Many of the insurance agency websites I see these days are designed to look so professional, they end up being sterile and lifeless. Of course it’s important to project an image of professionalism. You want people to have confidence in your expertise. But you also want to encourage them to do business with you. In addition to projecting a professional image, you want your website to help you build relationships and sell products.
One of the most important developments in marketing in the past few years has been the tremendous emphasis placed on making personal connections. The most obvious expression of this trend is the popularity of social networking services such as Facebook, Twitter and LinkedIn, among others.
I don’t know why so many insurance agencies rely on the lists of insurance companies they represent and the products they sell to inform people about who they are. They may also offer a few words about when they were founded and how they provide superior service and the rest of the boilerplate that makes your eyes glaze over. But this is how they define themselves — with very little to say about their own people.
Sorry, but I have news for those of you who think this is good marketing. People don’t care about this stuff. What they really want is to know more about you and the people who work at your agency. Plus, they want you to tell them why and how they should do business with you.
Agencies that have started a blog or a Facebook fan page have made a good start at tearing down the barriers between themselves and their clients and prospects. It’s hard to stay formal if you want people to read your posts. You can’t just issue advice on preparing for floods and safe driving tips for the holidays either. You need to talk about people, too: Whether it’s your people (maybe an account executive or CSR had a baby this weekend), your clients (“Century Plumbing just raised over $5,000 for the March of Dimes.”) or people in your community (“See our photos from the Ashland Christmas Parade on our website.”).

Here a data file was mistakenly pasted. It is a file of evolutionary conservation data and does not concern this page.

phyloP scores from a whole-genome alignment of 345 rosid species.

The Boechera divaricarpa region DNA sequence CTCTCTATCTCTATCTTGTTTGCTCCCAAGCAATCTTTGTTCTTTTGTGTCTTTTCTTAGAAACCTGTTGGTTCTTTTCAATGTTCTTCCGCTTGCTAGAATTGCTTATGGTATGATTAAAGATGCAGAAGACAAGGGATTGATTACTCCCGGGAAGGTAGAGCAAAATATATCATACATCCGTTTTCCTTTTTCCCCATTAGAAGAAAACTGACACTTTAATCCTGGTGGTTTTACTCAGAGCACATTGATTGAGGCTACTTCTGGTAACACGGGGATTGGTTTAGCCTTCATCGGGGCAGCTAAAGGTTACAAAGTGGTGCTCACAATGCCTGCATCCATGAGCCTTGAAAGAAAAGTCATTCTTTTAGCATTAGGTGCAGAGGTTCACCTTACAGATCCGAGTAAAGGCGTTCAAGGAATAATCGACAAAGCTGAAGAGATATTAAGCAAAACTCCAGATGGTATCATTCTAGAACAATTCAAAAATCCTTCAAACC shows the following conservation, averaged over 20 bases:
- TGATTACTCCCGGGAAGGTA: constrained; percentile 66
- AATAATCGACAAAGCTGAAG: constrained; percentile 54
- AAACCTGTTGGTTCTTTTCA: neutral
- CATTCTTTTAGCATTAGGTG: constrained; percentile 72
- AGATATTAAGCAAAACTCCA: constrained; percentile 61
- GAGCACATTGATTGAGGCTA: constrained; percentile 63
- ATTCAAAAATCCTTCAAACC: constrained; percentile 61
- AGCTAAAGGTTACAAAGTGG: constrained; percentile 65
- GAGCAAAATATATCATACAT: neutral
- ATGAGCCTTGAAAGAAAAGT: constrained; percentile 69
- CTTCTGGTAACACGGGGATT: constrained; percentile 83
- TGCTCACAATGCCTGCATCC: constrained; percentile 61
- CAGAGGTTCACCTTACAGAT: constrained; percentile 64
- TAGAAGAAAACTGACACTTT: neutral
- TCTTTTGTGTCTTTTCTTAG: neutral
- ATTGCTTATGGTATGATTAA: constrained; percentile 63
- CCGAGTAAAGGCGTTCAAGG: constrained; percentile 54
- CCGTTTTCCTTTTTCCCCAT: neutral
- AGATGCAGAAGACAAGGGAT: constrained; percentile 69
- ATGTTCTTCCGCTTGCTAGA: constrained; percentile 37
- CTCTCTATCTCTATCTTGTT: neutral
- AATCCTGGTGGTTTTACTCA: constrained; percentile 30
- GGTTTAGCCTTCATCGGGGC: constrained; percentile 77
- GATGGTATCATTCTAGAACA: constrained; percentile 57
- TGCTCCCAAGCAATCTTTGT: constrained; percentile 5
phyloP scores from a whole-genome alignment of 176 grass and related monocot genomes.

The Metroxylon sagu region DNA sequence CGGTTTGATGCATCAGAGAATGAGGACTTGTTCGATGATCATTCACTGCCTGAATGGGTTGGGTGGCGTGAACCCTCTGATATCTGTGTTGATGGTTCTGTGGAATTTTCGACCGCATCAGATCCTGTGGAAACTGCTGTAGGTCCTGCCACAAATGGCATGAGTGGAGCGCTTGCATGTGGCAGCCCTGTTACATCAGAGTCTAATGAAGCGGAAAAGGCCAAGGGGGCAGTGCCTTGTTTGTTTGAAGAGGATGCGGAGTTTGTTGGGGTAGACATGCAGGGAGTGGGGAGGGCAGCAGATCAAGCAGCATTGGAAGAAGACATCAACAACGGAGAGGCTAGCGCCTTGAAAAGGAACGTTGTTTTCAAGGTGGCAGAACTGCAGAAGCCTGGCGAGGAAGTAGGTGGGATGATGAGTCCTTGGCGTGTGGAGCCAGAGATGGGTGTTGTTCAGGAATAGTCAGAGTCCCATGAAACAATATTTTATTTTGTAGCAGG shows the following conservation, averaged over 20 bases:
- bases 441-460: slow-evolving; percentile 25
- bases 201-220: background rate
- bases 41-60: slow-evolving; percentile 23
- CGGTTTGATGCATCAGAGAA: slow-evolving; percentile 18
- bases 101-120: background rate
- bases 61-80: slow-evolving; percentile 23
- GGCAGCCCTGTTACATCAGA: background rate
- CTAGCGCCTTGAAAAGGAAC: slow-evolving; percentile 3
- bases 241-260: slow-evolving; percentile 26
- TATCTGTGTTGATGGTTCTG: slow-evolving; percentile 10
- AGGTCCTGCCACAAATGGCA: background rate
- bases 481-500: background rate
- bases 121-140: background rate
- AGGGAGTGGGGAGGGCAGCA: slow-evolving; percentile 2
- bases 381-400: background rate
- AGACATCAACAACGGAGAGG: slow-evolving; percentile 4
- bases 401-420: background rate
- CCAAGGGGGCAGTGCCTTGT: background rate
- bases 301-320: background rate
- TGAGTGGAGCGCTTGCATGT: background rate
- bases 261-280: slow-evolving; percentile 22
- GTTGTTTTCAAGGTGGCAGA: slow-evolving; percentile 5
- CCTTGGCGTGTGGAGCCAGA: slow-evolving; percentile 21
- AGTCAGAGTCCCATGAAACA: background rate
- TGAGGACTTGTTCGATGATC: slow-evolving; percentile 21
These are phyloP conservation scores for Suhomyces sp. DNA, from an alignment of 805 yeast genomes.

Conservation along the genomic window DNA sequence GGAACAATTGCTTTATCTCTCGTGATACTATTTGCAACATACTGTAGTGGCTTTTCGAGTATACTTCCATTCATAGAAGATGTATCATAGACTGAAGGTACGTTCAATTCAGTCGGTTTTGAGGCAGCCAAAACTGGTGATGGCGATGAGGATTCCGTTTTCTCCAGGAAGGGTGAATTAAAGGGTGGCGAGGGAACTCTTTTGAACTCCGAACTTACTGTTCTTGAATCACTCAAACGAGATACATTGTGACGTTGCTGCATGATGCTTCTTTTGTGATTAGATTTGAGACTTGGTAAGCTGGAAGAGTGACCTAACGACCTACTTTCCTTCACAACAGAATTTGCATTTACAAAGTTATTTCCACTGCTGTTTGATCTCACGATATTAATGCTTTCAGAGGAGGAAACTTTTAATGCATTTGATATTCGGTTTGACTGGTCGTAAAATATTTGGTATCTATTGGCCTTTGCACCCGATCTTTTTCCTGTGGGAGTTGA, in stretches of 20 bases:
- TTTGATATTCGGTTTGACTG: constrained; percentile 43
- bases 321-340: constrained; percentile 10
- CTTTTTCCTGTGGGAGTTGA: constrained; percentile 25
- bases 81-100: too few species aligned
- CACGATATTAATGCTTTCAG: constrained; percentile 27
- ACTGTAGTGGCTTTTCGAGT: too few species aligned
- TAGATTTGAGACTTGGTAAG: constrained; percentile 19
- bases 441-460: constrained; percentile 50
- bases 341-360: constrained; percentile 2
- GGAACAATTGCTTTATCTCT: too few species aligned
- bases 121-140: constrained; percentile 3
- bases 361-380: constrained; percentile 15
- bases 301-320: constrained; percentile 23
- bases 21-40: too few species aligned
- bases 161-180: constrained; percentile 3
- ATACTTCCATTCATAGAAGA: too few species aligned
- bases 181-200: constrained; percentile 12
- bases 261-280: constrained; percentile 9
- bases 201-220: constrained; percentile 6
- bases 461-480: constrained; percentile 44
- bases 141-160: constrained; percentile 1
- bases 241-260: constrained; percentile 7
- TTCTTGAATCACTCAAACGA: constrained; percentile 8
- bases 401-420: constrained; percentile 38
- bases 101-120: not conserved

There are basically three areas of your website where you should focus on relationship-building. The first two places I’ll mention really only document your agency’s ability to build relationships:
- Profiles. You should publish profiles of all team members along with photos. Help customers get to know the people they deal with. Be sure to include a little bit of personal information along with the professional credentials, such as where they grew up, their hobbies and family connections.
- Testimonials. People want to know how other people who have done business with you like your service. Provide photos, if you can. Videos of your clients giving testimonials will make an even stronger impression.
Next time I’ll discuss the most important relationship-building tool you can put on your website.
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